As employers shed and furlough staff in an effort to stay afloat during the COVID-19 pandemic, one employer in Switzerland has launched a recruitment drive - the Zurich liquidation service, Reuters reported. In an ominous sign of what could lie ahead, the service has quadrupled the number of staff who visit shuttered companies, take inventory and collect assets which can be sold to pay creditors. The Ascot Hotel and Swissotel in Zurich are among businesses which have already permanently closed after bookings evaporated.
Financial risks related to the coronavirus pandemic will last for months if not years, Switzerland’s financial market supervisor FINMA said on Wednesday, pointing to particularly heightened risk of defaults on corporate loans, Reuters reported. “Thanks to the cushion of liquidity and capital they have built up over the years and their operational readiness, Swiss financial institutions have been able to withstand the initial repercussions of the crisis well,” FINMA said in its second annual financial risk monitor.
Edinburgh Woollen Mill has been given more time to find buyers or new investors for its struggling businesses as an alternative to putting them into administration, the Financial Times reported. The group, controlled by Switzerland-based tycoon Philip Day, had already filed a notice of intent to appoint FRP as administrators, giving it protection from any legal action by its creditors. The notice was extended for two weeks on Friday.
The Swiss government will not extend beyond next week emergency measures it imposed in April designed to prevent the coronavirus pandemic from driving otherwise healthy companies into bankruptcy, it said on Wednesday, Reuters reported. The decree that suspended companies’ obligation to report overindebtedness will expire as planned on Oct. 19, it said. “The (government) is convinced that there is a need for great restraint when interfering with the economic cycle. Relief for debtors, for example a deferral, always means a burden for creditors and for the entire economy.
Measures taken by Transocean Ltd. to stave off a bankruptcy filing could be exactly what ends up sending the offshore drilling company into Chapter 11 alongside some of its biggest peers, Bloomberg News reported. The world’s largest owner of deep-water oil rigs recently engineered a bond swap to trim some of its $9 billion debt load and ease the crunch caused by slumping energy prices. But other creditors, led by Whitebox Advisors LLC and Pacific Investment Management Co., say the transaction amounts to a default because it pledges assets that Transocean already promised to them.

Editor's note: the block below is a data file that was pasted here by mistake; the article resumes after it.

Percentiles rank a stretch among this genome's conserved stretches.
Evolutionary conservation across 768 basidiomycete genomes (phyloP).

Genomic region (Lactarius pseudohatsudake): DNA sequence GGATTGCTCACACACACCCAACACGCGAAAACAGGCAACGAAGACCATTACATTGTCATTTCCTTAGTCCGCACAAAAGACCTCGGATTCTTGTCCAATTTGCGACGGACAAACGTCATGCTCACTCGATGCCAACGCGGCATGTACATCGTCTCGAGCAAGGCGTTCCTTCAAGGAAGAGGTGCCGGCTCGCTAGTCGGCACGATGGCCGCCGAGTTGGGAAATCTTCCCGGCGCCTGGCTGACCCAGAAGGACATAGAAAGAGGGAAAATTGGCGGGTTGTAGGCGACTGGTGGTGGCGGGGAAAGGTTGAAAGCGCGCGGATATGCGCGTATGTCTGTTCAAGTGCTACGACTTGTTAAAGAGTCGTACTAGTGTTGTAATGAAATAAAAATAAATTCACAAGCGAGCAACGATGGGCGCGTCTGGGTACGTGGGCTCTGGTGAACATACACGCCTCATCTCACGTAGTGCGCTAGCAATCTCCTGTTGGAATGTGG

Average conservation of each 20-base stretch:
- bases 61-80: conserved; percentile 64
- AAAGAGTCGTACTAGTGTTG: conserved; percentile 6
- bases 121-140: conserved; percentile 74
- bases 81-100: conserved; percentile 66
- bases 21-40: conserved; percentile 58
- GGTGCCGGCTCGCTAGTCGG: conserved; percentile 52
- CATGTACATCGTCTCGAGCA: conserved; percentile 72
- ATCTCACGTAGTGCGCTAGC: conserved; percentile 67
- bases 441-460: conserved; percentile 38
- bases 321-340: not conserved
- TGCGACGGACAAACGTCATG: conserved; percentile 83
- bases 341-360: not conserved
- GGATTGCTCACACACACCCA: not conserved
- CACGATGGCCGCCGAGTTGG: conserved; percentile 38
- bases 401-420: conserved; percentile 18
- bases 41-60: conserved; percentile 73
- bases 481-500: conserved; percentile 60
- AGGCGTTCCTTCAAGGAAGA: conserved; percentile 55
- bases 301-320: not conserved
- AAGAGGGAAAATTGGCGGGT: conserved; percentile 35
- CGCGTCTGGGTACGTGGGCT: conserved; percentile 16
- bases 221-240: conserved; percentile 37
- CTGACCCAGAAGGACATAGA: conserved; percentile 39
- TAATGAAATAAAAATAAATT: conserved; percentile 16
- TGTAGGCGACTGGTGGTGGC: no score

Germany has an extra reason for cheer on Saturday when it celebrates 30 years as a united country: the vanished East German regime is picking up the tab, The Irish Times reported. After a long search – and lengthy court battle – Switzerland’s highest court has ordered Julius Bär bank to pay out 150 million francs (€140 million) that a subsidiary helped hide for East Germany’s ruling party in the dying days of the socialist state. It’s the latest tranche of money clawed back by German authorities in a 30-year game of financial hide-and-seek.
Airport ground services and air-cargo handler Swissport International AG has reached a deal on a balance-sheet restructuring that will preserve its business under pressure from the Covid-19 pandemic, The Wall Street Journal reported. The debt-for-equity swap will lighten the debt side of Swissport’s balance sheet as it contends with the impact of reduced air travel on its revenues. Ownership of the Zurich-based company will pass from China’s HNA Group Co. Ltd. to a group of mostly U.K-. and U.S.-based investment funds once the restructuring is complete.
Policy makers are facing the most economically challenging part of the Covid-19 crisis in avoiding the creation of “zombie” companies, according to the Bank for International Settlements, Bloomberg News reported. Ultra-easy monetary and fiscal support is helping companies avoid a liquidity crunch after the pandemic closed down businesses and demand collapsed. But that stance bears risks longer-term, said Claudio Borio, head of the Basel-based institution’s Monetary and Economic Department.
Credit investors are unconvinced about the ability of the world’s weakest lenders to weather a coronavirus economic slowdown, according to Bank for International Settlements, Bloomberg News reported. The cost of insuring debt from lower-rated banks is yet to fully recover from a virus-fueled blowout, with spreads on credit default swaps tied to high-yield lenders an average of 127 basis points above pre-pandemic levels as of Aug. 21, BIS said in report published on Monday. CDS spreads for BBB tier banks were 30 basis points wider.
Financial investor KKR is injecting 125 million euros ($147 million) in additional capital into crisis-hit Swiss snack machine operator Selecta under a debt restructuring agreement, Reuters reported. In addition, outstanding bonds would be converted into securities that would not mature until 2026 in a move that will significantly reduce the company's high level of indebtedness, Selecta said (here) in a statement released late on Tuesday. Major shareholder KKR, creditor banks and a substantial portion of the bondholders had agreed to the recapitalisation.